Regional economic development initiatives can play a role not just in attracting immigrants, but also in retaining them and in enhancing their part in the community’s economic and social fabric, said Hassett. Over the last half-decade, a movement of local immigrant-welcoming and immigrant-focused economic development initiatives has been created and is beginning to define the national conversation around immigration. These initiatives are rooted in the fact that immigrant communities expand economic opportunities and revitalize regions. The Rust Belt region and other cities that have experienced a loss of a manufacturing base, for example, are well positioned to reinvigorate their communities by welcoming immigrants.
In the past three years, dozens of cities and states across the U.S. have launched efforts to attract and retain new residents, often focusing specifically on immigrants. These initiatives include Welcome Dayton, the St. Louis Mosaic Project, Global Detroit, the Michigan Office for New Americans, the New York State Office for New Americans, and Philadelphia’s Office of Immigrant Affairs, to name just a few. The panelists agreed that mayors are very important in setting the tone about the positive contribution that immigrants can make in their cities.
These efforts vary in specifics, but the overall focus is the same: to address issues of depopulation, demographic aging, and economic decline by inviting immigrants, including younger residents who have skills and can contribute to a region’s economic development, to become part of the local community and providing language and cultural support. While some initiatives are specifically focused on entrepreneurs or professional-class workers, others have explicitly invited a wider array of newcomers at every skill level.
Successful immigrant integration is a key element of the growth of the Philadelphia region and it helps build a more diverse, inclusive, and equitable society. Infusing new talent and ideas reinvigorates our workplaces, commercial centers, and communities. After nearly 60 years of population decline, Philadelphia experienced a modest increase in foreign-born residents, prompting the Brookings Institution to call Philadelphia a “re-emerging gateway city for immigrants.”4 The City of Philadelphia, under former Mayor Michael Nutter and now under Mayor Jim Kenney, has been strategic and purposeful in its approach to immigrant integration. By investing in language access programs that help make government services more accessible to newcomers and promoting immigrant entrepreneurship and workforce development programs through community-based organizations, Philadelphia is now competing to become the most welcoming city in America.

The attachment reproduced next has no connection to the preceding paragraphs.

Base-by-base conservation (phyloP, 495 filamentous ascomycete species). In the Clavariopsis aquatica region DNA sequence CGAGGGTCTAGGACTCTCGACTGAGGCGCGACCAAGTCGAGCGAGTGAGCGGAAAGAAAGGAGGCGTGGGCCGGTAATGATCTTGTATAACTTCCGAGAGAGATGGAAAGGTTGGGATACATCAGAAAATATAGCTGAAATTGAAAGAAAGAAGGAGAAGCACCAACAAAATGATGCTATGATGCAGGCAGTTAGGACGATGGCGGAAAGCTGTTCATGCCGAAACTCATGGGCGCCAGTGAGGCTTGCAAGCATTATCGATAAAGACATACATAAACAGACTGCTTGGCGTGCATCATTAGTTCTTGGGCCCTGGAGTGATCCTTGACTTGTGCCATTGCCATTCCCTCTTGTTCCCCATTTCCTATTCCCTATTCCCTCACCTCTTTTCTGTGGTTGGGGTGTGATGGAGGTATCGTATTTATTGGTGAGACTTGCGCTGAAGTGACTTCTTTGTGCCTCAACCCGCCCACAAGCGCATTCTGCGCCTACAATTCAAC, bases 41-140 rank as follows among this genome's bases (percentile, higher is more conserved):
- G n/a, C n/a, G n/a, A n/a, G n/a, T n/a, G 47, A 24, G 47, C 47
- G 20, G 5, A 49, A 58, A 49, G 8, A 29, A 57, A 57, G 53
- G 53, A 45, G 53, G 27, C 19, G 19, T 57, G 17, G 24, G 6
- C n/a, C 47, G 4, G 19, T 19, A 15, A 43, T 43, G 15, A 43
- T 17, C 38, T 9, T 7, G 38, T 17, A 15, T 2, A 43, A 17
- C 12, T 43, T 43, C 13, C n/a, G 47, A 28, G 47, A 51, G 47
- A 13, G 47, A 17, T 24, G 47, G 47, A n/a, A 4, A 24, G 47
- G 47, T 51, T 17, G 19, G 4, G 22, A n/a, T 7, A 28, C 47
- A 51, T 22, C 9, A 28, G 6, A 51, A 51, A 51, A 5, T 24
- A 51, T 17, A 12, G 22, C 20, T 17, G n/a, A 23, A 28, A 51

The views expressed here do not necessarily represent the views of the Federal Reserve Bank of Philadelphia or the Federal Reserve System.
Peter Gonzales moderated the Reinventing Our Communities session on Immigrant Integration as an Economic Development Strategy.
See “Bringing Vitality to Main Street: How Immigrant Small Businesses Help Local Economies Grow,” Fiscal Policy Institute, January 2015; available at www.as-coa.org/sites/default/files/ImmigrantBusinessReport.pdf. This report is an analysis of Americas Society/Council of the Americas 2013 five-year data.
See “Open for Business: How Immigrants Are Driving Small Business Creation in the United States,” Report, The Partnership for a New American Economy, August 2012; available at www.renewoureconomy.org/research/open-for-business-how-immigrants-are-driving-small-business-creation-in-the-united-states-2/.
See Audrey Singer, Domenic Vitiello, Michael Katz, and David Park, “Recent Immigration to Philadelphia: Regional Change in a Re-Emerging Gateway,” Metropolitan Policy Program Report, Brookings Institution, 2008; available at www.brookings.edu/wp-content/uploads/2016/06/1113_immigration_singer.pdf.